Social Media Firms Fight for Advertisers

Tony is a member of The Motley Fool Blog Network -- entries represent the personal opinion of the blogger and are not formally edited.

Social media is a rather new industry. Yet already the giants in the sector – Facebook (NASDAQ: FB), Twitter and LinkedIn (NYSE: LNKD) – are in a tussle for market share among advertisers. How successful these companies are in attracting advertisers will largely determine their longevity as viable businesses and whether the firms are investment worthy. 

One example of the growing gulf between these social media firms is Twitter recently ending its users' ability to have their Tweets channeled to a connected LinkedIn account. LinkedIn quickly answered by now allowing its users to “follow” certain celebrities and public figures. 

Facebook Versus Twitter

Facebook suffered a major blow in this expanding turf war when General Motors (NYSE: GM) in May said that the $10 million in ads it spent on Facebook did not deliver the returns expected. Some investors shrugged that off, saying that GM is just a stodgy, old company and does not understand the dynamics of social media.  

But GM does get it. The company has been advertising on Twitter for two years and it is very pleased with the results. Chevrolet's director of digital and customer relations media, Andrew Dinsdale, told the Financial Times that Chevy has response rates to Twitter ads of between 1% and 3%. Dinsdale said “that's several orders of magnitude higher than traditional online display advertising.” 

For its part, Facebook says that on average 70% of brand marketers see a return of at least three times their investment. It points to some of the success stories of companies advertising on its site and gaining additional sales. Such as Electronic Arts (NASDAQ: EA), which Facebook claims saw $12.1 million in additional sales thanks to Facebook ads. 

But that's hardly a game-changer when EA posted GAAP net revenue of $4.1 billion in fiscal 2012. One would think that with over 1 billion active users, Facebook ads would produce more than that. 

Norm Johnston of Mindshare Worldwide, part of the giant ad agency WPP, agrees. He compared Facebook and Twitter, telling the Financial Times “we're finding Twitter better at generating social spikes, PR and buzz.” Keep in mind that Twitter has only 140 million active users, compared to Facebook's one billion.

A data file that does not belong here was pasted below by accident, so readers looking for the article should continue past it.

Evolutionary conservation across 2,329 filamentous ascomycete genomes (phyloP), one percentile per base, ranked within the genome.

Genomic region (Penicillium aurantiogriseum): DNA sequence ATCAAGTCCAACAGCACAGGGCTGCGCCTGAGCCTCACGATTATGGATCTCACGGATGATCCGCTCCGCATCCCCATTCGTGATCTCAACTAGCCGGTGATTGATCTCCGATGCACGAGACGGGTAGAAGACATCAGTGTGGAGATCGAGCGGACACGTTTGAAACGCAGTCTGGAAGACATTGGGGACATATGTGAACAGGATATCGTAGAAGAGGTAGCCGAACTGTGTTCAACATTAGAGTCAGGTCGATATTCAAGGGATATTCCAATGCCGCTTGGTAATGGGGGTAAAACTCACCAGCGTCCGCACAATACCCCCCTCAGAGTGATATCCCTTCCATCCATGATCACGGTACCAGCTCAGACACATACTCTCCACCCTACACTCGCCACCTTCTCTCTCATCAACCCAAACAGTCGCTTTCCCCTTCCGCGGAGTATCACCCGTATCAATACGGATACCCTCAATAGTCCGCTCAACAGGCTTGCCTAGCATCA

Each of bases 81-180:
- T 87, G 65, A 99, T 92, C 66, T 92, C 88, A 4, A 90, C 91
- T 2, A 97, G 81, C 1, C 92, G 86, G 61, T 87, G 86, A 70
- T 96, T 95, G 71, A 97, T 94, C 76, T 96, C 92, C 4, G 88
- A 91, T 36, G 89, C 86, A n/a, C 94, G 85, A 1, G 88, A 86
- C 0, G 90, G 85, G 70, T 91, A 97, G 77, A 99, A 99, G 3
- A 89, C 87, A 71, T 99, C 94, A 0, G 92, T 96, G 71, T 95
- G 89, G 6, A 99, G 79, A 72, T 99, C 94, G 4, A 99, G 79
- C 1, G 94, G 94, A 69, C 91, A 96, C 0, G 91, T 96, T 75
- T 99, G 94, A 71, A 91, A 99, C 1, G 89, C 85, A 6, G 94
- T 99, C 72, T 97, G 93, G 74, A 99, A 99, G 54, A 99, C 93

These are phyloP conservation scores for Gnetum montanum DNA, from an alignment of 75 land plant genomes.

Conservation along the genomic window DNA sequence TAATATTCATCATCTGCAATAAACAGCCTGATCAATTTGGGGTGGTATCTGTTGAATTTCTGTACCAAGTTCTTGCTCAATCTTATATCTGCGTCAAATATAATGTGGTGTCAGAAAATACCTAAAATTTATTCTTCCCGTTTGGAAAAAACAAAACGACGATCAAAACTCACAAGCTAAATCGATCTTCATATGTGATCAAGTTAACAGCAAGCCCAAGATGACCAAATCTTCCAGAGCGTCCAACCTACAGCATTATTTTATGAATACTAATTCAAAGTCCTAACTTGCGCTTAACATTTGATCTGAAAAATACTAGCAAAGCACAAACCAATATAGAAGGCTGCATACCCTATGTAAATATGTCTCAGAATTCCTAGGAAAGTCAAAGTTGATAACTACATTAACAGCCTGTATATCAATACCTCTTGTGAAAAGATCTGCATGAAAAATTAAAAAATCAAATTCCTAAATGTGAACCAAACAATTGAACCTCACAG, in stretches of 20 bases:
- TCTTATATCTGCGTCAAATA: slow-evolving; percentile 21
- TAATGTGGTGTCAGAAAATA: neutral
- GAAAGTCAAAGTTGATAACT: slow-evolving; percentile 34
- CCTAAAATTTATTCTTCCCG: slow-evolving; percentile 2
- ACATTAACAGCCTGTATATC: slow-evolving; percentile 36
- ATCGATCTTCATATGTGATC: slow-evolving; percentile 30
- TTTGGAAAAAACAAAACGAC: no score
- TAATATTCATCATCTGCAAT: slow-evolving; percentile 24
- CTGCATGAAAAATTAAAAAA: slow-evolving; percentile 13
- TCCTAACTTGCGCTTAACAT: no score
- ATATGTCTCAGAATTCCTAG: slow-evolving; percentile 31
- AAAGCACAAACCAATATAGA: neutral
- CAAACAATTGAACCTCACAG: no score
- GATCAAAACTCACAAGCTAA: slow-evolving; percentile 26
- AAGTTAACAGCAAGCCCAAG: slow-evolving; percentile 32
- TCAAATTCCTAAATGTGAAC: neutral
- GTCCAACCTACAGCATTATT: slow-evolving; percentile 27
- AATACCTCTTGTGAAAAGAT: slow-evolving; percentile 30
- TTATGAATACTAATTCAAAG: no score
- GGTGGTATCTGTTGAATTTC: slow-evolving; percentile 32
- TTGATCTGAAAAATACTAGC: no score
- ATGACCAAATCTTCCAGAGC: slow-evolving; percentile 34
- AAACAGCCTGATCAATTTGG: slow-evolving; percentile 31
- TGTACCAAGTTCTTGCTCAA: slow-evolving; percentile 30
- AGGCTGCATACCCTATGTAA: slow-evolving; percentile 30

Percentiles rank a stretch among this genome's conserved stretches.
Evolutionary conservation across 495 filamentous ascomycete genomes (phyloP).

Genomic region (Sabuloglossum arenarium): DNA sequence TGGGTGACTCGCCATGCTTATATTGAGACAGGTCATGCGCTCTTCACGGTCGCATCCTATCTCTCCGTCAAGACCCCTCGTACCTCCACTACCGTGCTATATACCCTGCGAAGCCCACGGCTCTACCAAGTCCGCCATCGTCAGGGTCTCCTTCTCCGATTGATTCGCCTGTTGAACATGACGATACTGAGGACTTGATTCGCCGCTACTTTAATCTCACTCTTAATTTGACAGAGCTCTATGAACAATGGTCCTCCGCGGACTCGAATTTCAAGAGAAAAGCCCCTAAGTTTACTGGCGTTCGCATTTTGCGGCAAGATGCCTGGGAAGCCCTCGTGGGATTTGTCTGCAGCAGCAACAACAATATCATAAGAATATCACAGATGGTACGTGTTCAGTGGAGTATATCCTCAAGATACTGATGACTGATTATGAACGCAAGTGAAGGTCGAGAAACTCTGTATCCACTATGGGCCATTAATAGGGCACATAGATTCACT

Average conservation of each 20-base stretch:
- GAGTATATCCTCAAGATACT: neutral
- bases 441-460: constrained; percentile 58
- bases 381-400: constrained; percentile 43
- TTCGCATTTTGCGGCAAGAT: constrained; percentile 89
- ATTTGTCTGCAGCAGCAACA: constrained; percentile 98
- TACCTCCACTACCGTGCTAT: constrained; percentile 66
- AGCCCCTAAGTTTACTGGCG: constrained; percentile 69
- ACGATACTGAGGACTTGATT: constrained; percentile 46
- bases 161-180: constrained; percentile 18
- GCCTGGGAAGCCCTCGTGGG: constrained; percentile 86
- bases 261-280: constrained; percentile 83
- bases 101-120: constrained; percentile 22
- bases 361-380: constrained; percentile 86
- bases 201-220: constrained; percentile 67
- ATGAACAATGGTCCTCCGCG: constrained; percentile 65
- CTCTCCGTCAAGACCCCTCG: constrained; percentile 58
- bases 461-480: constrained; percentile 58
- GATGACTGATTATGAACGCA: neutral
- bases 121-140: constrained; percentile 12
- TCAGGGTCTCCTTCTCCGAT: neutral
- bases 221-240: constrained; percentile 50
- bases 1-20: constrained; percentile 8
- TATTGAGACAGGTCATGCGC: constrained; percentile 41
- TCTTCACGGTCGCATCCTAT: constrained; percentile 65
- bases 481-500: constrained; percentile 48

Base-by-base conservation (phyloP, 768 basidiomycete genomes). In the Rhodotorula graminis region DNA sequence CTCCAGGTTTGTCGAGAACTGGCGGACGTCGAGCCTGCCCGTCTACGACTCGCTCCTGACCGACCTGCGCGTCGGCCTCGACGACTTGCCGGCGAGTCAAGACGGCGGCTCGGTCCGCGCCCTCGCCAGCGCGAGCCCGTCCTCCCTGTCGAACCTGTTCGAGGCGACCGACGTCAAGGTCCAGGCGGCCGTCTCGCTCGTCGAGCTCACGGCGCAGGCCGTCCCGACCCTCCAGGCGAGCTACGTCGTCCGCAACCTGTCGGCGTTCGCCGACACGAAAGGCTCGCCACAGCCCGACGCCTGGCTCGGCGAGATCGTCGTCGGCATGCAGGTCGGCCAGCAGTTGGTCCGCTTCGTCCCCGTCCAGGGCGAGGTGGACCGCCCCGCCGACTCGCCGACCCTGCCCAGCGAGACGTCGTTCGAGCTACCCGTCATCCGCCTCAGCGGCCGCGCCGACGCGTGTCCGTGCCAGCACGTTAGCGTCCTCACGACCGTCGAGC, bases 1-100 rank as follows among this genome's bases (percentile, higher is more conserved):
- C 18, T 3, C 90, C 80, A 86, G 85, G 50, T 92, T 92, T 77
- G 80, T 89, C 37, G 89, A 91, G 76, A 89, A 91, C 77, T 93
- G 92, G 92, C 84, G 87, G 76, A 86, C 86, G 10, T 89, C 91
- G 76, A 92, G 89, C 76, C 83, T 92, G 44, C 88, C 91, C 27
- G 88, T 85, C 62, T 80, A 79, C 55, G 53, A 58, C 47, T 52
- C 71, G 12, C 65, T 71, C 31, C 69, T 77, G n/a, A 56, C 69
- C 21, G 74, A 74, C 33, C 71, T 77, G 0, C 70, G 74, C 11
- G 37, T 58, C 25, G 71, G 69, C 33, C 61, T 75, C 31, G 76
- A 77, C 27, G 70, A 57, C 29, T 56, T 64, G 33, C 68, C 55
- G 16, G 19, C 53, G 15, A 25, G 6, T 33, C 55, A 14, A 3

However, it does cost more to advertise on Twitter (higher cost per click) and it also costs more to gain followers there than it does to get a 'like' on Facebook. Despite this, it would not be surprising to see Twitter close the enormous gap between it and Facebook on advertising revenue – $288 million this year versus $4.23 billion. Especially since Twitter seems to be doing a better job on mobile advertising than Facebook is doing. It generates more revenue from mobile ads than it does from desktop PC ads. 

Future Outlook

What should those interested in the sector look for in the years ahead? Most likely each of these companies will continue to expand the features they offer, so that eventually they may become mirror images of each other with very similar features. The key to success, therefore, will be how well these firms can attract advertisers to the site and keep the advertisers happy. 

As of right now, LinkedIn and Twitter seem to be doing it right while Facebook's performance is lagging. Thus the poor stock performance of Facebook as compared to LinkedIn. That lagging will continue until Facebook gets its act together, particularly on the mobile side.

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tdalmoe has no positions in the stocks mentioned above. The Motley Fool owns shares of Facebook and LinkedIn and has the following options: long JAN 2014 $20.00 calls on Facebook. Motley Fool newsletter services recommend Electronic Arts, Facebook, General Motors Company, and LinkedIn. Try any of our Foolish newsletter services free for 30 days. We Fools may not all hold the same opinions, but we all believe that considering a diverse range of insights makes us better investors. The Motley Fool has a disclosure policy.If you have questions about this post or the Fool’s blog network, click here for information.

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